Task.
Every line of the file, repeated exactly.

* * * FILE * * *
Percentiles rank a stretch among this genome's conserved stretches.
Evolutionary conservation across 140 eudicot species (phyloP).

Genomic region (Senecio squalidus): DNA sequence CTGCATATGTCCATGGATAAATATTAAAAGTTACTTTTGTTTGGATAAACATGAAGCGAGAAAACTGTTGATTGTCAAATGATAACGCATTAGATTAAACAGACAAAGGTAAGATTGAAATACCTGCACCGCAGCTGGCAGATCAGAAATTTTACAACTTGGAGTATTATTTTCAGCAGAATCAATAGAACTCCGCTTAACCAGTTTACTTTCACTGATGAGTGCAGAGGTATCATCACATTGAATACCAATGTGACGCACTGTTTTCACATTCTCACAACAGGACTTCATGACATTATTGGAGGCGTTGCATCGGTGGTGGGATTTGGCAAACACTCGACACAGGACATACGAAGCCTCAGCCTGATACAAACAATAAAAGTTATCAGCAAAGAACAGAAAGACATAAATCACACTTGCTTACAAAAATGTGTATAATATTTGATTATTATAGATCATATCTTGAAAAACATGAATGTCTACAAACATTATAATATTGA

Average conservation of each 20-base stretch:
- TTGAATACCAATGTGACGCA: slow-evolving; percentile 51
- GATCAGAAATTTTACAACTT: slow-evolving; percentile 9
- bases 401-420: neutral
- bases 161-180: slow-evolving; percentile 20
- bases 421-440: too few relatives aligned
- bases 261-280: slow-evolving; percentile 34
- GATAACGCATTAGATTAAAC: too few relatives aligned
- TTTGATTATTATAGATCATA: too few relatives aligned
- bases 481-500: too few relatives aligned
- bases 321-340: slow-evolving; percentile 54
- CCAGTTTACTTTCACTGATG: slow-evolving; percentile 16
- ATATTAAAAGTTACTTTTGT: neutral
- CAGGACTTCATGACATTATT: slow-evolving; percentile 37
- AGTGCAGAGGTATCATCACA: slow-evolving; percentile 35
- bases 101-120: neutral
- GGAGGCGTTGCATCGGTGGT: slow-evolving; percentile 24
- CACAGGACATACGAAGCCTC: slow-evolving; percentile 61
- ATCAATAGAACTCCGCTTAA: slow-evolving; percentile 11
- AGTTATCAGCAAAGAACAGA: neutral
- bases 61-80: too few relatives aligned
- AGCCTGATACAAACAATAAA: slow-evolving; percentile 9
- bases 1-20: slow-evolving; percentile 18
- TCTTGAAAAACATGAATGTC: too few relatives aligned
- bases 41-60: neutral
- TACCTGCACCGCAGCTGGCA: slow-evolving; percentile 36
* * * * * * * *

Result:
Percentiles rank a stretch among this genome's conserved stretches.
Evolutionary conservation across 140 eudicot species (phyloP).

Genomic region (Senecio squalidus): DNA sequence CTGCATATGTCCATGGATAAATATTAAAAGTTACTTTTGTTTGGATAAACATGAAGCGAGAAAACTGTTGATTGTCAAATGATAACGCATTAGATTAAACAGACAAAGGTAAGATTGAAATACCTGCACCGCAGCTGGCAGATCAGAAATTTTACAACTTGGAGTATTATTTTCAGCAGAATCAATAGAACTCCGCTTAACCAGTTTACTTTCACTGATGAGTGCAGAGGTATCATCACATTGAATACCAATGTGACGCACTGTTTTCACATTCTCACAACAGGACTTCATGACATTATTGGAGGCGTTGCATCGGTGGTGGGATTTGGCAAACACTCGACACAGGACATACGAAGCCTCAGCCTGATACAAACAATAAAAGTTATCAGCAAAGAACAGAAAGACATAAATCACACTTGCTTACAAAAATGTGTATAATATTTGATTATTATAGATCATATCTTGAAAAACATGAATGTCTACAAACATTATAATATTGA

Average conservation of each 20-base stretch:
- TTGAATACCAATGTGACGCA: slow-evolving; percentile 51
- GATCAGAAATTTTACAACTT: slow-evolving; percentile 9
- bases 401-420: neutral
- bases 161-180: slow-evolving; percentile 20
- bases 421-440: too few relatives aligned
- bases 261-280: slow-evolving; percentile 34
- GATAACGCATTAGATTAAAC: too few relatives aligned
- TTTGATTATTATAGATCATA: too few relatives aligned
- bases 481-500: too few relatives aligned
- bases 321-340: slow-evolving; percentile 54
- CCAGTTTACTTTCACTGATG: slow-evolving; percentile 16
- ATATTAAAAGTTACTTTTGT: neutral
- CAGGACTTCATGACATTATT: slow-evolving; percentile 37
- AGTGCAGAGGTATCATCACA: slow-evolving; percentile 35
- bases 101-120: neutral
- GGAGGCGTTGCATCGGTGGT: slow-evolving; percentile 24
- CACAGGACATACGAAGCCTC: slow-evolving; percentile 61
- ATCAATAGAACTCCGCTTAA: slow-evolving; percentile 11
- AGTTATCAGCAAAGAACAGA: neutral
- bases 61-80: too few relatives aligned
- AGCCTGATACAAACAATAAA: slow-evolving; percentile 9
- bases 1-20: slow-evolving; percentile 18
- TCTTGAAAAACATGAATGTC: too few relatives aligned
- bases 41-60: neutral
- TACCTGCACCGCAGCTGGCA: slow-evolving; percentile 36